Lack of orally induced systemic unresponsiveness in IFN-γ knockout mice

Academic Article

Abstract

  • Splenic T cells isolated from BALB/c mice that had been mucosally tolerized by oral administration of 25 mg of OVA revealed selective increases in IFN-γ production with impaired levels of IL-2, IL-4, IL-5, and IL-10. These mice possessed reduced splenic OVA-specific T cell proliferative and delayed-type hypersensitivity responses when compared with nontolerized controls. Further, OVA-specific IgG Ab responses in serum and the number of IgG Ab-forming cells in spleen were significantly diminished following systemic challenge with OVA in CFA. When IFN-γ-deficient (IFN-γ(-/-)) mice of the same genetic background were given an oral dose of 25 mg of OVA before systemic immunization, no reduction in OVA-specific IgG Ab responses in serum and spleen was seen. Furthermore, the serum IgG Ab responses were restricted to IgG1 and IgG2b subclasses. Interestingly, although IFN-γ(-/-) mice displayed as partial diminishment of T cell proliferative and delayed-type hypersensitivity responses to OVA, significant responses were still present when compared with the low responses noted in IFN-γ(+/+) mice. In addition, OVA-specific T cells from IFN-γ(-/-) ice produced Th2-type cytokines (e.g., IL-4), which provided help for systemic OVA-specific serum IgG1 and IgG2B Ab responses. These findings clearly indicate a central role for IFN-γ in the induction and maintenance of mucosally induced tolerance.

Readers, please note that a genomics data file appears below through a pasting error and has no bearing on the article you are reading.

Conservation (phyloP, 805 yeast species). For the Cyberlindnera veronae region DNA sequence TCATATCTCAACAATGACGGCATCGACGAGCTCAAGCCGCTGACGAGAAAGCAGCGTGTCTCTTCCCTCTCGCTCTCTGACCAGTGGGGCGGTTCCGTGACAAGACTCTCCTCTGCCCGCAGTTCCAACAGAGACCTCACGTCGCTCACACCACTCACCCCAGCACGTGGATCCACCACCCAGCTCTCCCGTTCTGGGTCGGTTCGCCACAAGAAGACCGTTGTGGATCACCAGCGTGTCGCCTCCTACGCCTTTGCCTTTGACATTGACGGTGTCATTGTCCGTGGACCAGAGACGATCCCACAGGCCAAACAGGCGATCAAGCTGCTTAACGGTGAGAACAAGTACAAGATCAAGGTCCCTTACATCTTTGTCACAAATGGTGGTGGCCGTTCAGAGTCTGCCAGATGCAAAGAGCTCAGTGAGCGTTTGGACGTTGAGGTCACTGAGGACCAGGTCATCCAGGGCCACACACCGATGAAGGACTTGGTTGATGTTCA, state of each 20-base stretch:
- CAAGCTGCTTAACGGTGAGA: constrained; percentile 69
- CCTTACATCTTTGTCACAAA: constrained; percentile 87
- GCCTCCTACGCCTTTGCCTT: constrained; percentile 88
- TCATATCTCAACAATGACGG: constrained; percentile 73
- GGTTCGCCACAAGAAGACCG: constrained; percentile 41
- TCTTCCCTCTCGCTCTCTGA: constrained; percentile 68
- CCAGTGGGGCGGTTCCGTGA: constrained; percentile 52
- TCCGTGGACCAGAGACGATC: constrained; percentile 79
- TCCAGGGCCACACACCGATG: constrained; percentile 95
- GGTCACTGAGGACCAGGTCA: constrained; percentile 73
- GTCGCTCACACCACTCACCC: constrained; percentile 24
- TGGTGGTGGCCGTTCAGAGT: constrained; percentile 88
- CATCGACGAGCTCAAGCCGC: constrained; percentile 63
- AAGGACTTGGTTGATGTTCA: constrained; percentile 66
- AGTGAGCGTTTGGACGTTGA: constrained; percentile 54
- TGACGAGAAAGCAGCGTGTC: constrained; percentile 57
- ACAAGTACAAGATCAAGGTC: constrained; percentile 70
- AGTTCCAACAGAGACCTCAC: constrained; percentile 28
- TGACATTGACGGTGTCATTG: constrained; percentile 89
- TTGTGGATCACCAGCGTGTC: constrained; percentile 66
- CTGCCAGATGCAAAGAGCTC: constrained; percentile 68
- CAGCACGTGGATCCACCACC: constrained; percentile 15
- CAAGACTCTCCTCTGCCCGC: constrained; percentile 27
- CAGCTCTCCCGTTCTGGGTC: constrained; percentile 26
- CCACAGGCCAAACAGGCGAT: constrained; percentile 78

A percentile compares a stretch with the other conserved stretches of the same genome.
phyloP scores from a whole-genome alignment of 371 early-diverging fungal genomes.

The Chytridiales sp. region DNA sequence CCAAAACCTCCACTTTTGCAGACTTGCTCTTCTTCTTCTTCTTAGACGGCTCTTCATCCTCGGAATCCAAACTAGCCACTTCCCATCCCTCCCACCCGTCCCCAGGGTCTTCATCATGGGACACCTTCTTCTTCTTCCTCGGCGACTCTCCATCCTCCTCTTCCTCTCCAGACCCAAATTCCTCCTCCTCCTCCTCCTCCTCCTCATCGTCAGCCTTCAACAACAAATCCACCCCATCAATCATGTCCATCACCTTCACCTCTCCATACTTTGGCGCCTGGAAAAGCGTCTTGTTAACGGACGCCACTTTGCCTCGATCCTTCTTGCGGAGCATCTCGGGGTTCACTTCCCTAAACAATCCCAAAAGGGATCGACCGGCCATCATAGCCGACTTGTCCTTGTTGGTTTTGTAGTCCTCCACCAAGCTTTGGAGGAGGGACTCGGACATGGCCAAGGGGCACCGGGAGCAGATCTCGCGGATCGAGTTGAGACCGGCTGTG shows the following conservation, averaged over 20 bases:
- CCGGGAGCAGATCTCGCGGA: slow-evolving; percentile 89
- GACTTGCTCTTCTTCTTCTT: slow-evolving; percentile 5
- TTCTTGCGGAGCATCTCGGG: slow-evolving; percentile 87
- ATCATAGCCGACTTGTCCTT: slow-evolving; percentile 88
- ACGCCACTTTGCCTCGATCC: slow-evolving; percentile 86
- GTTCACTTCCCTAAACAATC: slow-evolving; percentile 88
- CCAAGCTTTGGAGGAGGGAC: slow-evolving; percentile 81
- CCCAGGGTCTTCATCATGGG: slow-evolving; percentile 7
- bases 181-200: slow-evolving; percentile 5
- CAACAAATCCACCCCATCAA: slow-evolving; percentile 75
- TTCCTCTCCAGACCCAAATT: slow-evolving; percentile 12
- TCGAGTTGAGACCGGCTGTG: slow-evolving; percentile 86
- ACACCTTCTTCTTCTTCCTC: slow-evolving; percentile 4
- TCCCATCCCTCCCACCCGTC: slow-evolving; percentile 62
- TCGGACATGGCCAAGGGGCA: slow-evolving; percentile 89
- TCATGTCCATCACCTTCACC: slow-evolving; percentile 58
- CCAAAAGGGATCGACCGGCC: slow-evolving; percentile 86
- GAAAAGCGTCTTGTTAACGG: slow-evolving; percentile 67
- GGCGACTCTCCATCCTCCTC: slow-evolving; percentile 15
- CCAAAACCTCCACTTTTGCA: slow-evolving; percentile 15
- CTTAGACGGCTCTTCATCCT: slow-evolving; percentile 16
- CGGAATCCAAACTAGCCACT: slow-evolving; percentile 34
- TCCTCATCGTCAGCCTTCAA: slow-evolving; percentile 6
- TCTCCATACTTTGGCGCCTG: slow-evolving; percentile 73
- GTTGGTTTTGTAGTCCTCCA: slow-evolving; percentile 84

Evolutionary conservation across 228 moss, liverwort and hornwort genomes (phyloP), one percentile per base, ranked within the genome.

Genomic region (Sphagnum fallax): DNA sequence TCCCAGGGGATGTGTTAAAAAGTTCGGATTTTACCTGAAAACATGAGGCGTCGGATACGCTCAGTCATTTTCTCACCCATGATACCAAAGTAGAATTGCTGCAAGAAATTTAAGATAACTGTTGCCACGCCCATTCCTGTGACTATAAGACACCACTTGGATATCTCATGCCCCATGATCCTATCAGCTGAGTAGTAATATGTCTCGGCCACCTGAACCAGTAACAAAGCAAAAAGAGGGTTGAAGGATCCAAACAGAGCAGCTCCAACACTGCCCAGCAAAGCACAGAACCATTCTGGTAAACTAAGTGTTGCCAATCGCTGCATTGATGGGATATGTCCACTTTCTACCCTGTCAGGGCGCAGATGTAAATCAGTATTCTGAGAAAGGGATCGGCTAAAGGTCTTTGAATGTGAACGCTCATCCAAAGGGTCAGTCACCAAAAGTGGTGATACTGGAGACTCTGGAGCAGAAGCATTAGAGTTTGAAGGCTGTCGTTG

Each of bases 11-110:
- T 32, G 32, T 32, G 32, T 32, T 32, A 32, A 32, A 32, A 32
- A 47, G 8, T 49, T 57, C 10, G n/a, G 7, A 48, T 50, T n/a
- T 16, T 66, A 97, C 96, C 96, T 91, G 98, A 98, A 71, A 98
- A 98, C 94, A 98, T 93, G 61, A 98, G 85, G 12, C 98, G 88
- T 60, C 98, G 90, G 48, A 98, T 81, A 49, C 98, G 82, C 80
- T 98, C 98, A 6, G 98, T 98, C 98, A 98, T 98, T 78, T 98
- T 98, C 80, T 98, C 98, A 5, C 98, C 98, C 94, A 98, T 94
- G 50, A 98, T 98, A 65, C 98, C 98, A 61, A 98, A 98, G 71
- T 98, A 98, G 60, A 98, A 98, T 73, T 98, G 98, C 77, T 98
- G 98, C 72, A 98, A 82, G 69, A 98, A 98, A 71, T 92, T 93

• Published In

    Author List

  • Kweon MN; Fujihashi K; VanCott JL; Higuchi K; Yamamoto M; McGhee JR; Kiyono H
  • Start Page

  • 1687
  • End Page

  • 1693
  • Volume

  • 160
  • Issue

  • 4